I don’t know how you get people like me inside to know that without a great deal of training.

00:24:18:01 – 00:24:53:08
I want to highlight that cause because this is part of that earlier conversation we had and I thought it was quite fascinating what you’re saying because I mean most of us this article and most the conversations we we hear come out day after day about the ethics issue right. Is that it’s about bias and about diversity and about sort of whether or not you should sort of ding employees for or for the time they take to go to the restaurant those kind of things right that are that feel very close to sort of you no. Should we be listening to technology or will the technology actually you know basically just re-emphasize what is already our bad trait.

00:24:53:10 – 00:25:12:20
Right. But you’re actually saying there is a different type of ethics conversation which is the impact of tech and say this appropriately. Impact of doing this in a way and how it impacts your business if you’re not prepared to do it right. That that it’s unethical to be doing it without having things in place to do it right. Right.

00:25:13:03 – 00:25:54:19
Well let’s say in a magical world that there is a system that you can install that does your hiring for you or some significant part of your hiring where you has massive influence over your hiring. The question that you have there is how do you tell if it’s doing its job right. And the answer to how you tell if it’s doing its job right is a feedback loop that’s a year or two long. And so currently I think there probably some easy ways to make the feedback loop shorter but you tell if a hiring process is doing well because the hired the people you hired are still there in a year and people are happy with them and that doesn’t work very well in recruiting currently so people are recruiting for all sorts of stuff.

00:25:54:27 – 00:26:26:12
But if you can’t tell when the system is broken and you know it’s going to break so you can’t see the consequences of it being broken because you don’t know when it’s broken installing without a an infrastructure of testing and inspection and examination so that you can be aware of when the shift happens. That’s that’s a cop out. Well that’s putting your investors money at risk without taking care of it.

00:26:26:16 – 00:26:59:09
Right. But so ethics ethics include fiduciary responsibility. Right. It’s not just problems with categorization and the problems of implicit bias flowing but there are many other ethical issues. And it’s really hard to get your arms around what they are. I haven’t seen anything anywhere that does a good job of saying here is with all the ethical issues are which means that anybody who starts an ethics program in their company is going to be subject to the kind of PR problem that Google has.

00:26:59:13 – 00:27:02:13
Oh here’s an ethics problem that you consider your ethics.

00:27:02:15 – 00:27:11:15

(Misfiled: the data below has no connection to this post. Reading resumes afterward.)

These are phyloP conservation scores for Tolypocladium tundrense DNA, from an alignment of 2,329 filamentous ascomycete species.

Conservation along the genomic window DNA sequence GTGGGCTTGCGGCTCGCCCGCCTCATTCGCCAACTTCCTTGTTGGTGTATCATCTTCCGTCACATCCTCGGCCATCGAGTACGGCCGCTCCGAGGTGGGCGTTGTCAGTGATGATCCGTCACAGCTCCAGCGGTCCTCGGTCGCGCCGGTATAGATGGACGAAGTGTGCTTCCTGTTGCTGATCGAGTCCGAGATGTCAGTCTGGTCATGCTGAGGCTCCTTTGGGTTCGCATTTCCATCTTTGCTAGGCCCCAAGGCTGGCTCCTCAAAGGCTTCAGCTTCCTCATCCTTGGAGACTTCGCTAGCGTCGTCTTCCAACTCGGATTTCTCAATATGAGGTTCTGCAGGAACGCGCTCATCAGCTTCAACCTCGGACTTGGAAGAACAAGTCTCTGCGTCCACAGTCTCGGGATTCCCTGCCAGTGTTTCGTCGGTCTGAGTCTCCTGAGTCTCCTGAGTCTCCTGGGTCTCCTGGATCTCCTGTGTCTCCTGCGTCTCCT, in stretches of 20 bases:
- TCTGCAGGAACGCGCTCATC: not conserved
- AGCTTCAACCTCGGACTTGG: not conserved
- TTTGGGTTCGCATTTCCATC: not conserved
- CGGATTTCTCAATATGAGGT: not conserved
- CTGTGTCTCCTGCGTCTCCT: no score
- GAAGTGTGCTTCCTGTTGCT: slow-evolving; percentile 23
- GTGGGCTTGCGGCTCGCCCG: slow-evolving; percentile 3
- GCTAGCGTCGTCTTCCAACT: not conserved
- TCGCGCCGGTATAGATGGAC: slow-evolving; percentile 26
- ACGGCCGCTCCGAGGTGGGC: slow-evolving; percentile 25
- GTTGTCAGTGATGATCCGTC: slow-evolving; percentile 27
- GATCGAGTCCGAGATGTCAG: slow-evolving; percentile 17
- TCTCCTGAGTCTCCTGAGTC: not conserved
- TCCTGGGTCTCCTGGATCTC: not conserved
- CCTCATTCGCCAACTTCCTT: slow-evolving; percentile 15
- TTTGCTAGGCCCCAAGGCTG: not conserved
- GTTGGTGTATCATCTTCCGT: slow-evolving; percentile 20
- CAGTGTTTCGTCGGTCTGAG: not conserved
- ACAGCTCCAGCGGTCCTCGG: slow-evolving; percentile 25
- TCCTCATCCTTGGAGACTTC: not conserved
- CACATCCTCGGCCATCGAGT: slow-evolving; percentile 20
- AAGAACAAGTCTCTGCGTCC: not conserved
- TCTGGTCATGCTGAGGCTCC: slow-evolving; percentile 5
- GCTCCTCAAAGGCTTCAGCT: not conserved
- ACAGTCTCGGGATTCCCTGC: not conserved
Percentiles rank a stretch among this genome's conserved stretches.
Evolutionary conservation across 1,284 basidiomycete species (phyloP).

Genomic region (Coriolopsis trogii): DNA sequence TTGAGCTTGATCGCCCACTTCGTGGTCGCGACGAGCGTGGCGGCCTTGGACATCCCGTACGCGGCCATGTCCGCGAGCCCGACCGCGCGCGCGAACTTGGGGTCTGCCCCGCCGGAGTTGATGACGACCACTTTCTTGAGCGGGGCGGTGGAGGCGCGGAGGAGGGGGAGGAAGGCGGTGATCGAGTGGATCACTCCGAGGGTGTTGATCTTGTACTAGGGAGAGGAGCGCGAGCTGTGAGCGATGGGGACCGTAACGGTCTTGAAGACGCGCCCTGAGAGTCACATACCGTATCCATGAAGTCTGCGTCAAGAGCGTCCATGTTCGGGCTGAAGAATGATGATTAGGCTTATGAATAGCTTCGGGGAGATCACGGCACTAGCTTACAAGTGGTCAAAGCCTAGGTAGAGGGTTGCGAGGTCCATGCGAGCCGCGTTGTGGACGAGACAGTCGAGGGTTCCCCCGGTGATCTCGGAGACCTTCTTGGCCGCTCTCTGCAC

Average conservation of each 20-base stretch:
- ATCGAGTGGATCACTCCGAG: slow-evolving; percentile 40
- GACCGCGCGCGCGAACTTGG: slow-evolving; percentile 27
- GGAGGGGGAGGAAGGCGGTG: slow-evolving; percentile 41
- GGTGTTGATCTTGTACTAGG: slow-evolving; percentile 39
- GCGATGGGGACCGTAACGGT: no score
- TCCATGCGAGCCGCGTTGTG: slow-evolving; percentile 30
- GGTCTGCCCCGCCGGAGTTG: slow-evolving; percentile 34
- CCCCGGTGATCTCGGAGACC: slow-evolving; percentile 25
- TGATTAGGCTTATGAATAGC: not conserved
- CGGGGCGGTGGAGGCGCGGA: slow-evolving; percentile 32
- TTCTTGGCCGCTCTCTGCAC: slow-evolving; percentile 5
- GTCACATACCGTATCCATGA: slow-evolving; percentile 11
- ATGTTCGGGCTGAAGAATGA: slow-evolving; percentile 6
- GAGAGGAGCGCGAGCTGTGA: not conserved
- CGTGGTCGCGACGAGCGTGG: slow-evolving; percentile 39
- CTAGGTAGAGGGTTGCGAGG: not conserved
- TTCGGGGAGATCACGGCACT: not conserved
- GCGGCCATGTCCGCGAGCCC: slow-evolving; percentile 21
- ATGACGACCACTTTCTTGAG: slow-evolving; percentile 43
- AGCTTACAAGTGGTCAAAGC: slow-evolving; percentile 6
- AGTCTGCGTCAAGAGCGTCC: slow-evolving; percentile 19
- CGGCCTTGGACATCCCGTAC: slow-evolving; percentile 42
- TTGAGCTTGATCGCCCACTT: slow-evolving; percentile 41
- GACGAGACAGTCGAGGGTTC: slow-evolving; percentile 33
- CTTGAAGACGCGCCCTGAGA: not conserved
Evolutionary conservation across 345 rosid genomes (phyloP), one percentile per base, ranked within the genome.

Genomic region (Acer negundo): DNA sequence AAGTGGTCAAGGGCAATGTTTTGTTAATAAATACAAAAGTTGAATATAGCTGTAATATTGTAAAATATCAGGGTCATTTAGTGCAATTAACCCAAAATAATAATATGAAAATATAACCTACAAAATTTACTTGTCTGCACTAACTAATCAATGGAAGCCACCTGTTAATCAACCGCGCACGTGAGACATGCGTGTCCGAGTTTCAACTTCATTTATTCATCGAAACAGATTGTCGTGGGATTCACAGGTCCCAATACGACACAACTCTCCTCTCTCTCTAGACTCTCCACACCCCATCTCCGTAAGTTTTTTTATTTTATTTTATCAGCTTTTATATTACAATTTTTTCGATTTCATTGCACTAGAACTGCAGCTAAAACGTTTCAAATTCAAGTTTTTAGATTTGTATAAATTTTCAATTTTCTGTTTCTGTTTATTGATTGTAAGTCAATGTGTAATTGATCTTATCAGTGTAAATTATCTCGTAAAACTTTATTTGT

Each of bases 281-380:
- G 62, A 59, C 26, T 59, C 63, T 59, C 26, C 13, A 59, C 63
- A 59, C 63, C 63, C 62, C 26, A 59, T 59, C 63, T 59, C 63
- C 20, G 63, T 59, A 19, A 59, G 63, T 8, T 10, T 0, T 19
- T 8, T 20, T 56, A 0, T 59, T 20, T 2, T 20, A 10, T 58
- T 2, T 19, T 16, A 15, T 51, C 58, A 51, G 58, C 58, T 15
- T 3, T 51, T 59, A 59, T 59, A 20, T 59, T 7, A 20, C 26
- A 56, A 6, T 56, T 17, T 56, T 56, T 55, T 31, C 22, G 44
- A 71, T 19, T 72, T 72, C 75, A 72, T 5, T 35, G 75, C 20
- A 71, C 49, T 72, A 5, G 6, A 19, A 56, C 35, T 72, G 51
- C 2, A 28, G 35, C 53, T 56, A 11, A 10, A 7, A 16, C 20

Therefore your ethics program is defective. Oh my God. How do you how do you function with that.

00:27:13:09 – 00:27:19:19
Welcome to modern day social decision making process right. Oh yeah.

00:27:19:22 – 00:27:38:11
Yeah well. Well it’s it’s it’s it’s quite challenging. And if you if you let it run and you get really conservative in your decision making as a result that’s an ethics problem. Right. Giving your decision making to conservative puts your company out of business.

00:27:38:13 – 00:28:14:27
I like your. Your comment on that funny serious side of the ethics. If not we have a lot of patisserie rules about checking like not running a company into the ground for one reason or another and for decisions around ethical issues in your entire technology could definitely cause you I mean you know Amazon is an interesting example of an organization right now dealing with our machine learning being part of it. If they’re warehousing practice right now which is driving huge pushback and all of them and they have lots of strikes around is that the conditions in those warehouses because of the machine learning processes that they workers are sort of being held accountable to you.

00:28:15:01 – 00:28:21:21
I don’t know that that’s exactly the same thing you’re talking about but I think that there is a lot of conversation that it is.

00:28:21:21 – 00:29:03:19
It is though. I mean it’s becoming clear we don’t know a whole lot about what happens when you put machines and human beings together on teams but one of the things that’s becoming pretty clear is that if the machine gets all of the easy work the people burn out faster than you can’t give machines complicated work they can only do easy work. So what happens when you put a machine into a system is it rearranges the work and it causes dissidents in the established retention and promotion veterans and what makes a great boy and what makes a hypertensive employee and understanding those implications.

00:29:03:19 – 00:29:25:10
Those are huge ethical issues that involve the future of the company rather than just the company’s treatment of the employees who are there. There’s just is that there are two sides to the script on this one is about the success of the company and the others about the success of the people who are in the company well on that note we have blown through our 30 minutes.

00:29:25:11 – 00:29:38:26
Boy what a fun conversation John. I mean these are things that. Hopefully are being discussed in the halls of every product development and company management level. But these are things that they’re not talked about. They should be talking about them I think.

00:29:39:03 – 00:30:00:23
You know we’re. We’re having fun here. Stacey thanks. Thanks for doing this. What a great conversation. So you’ve been listening to HR Tech Weekly, One Step Closer with Stacey Harris and John Sumser. Thanks for tuning in. And we will see you back here next week same time. Have a great day everyone.

00:30:01:18 – 00:30:12:26
Bye.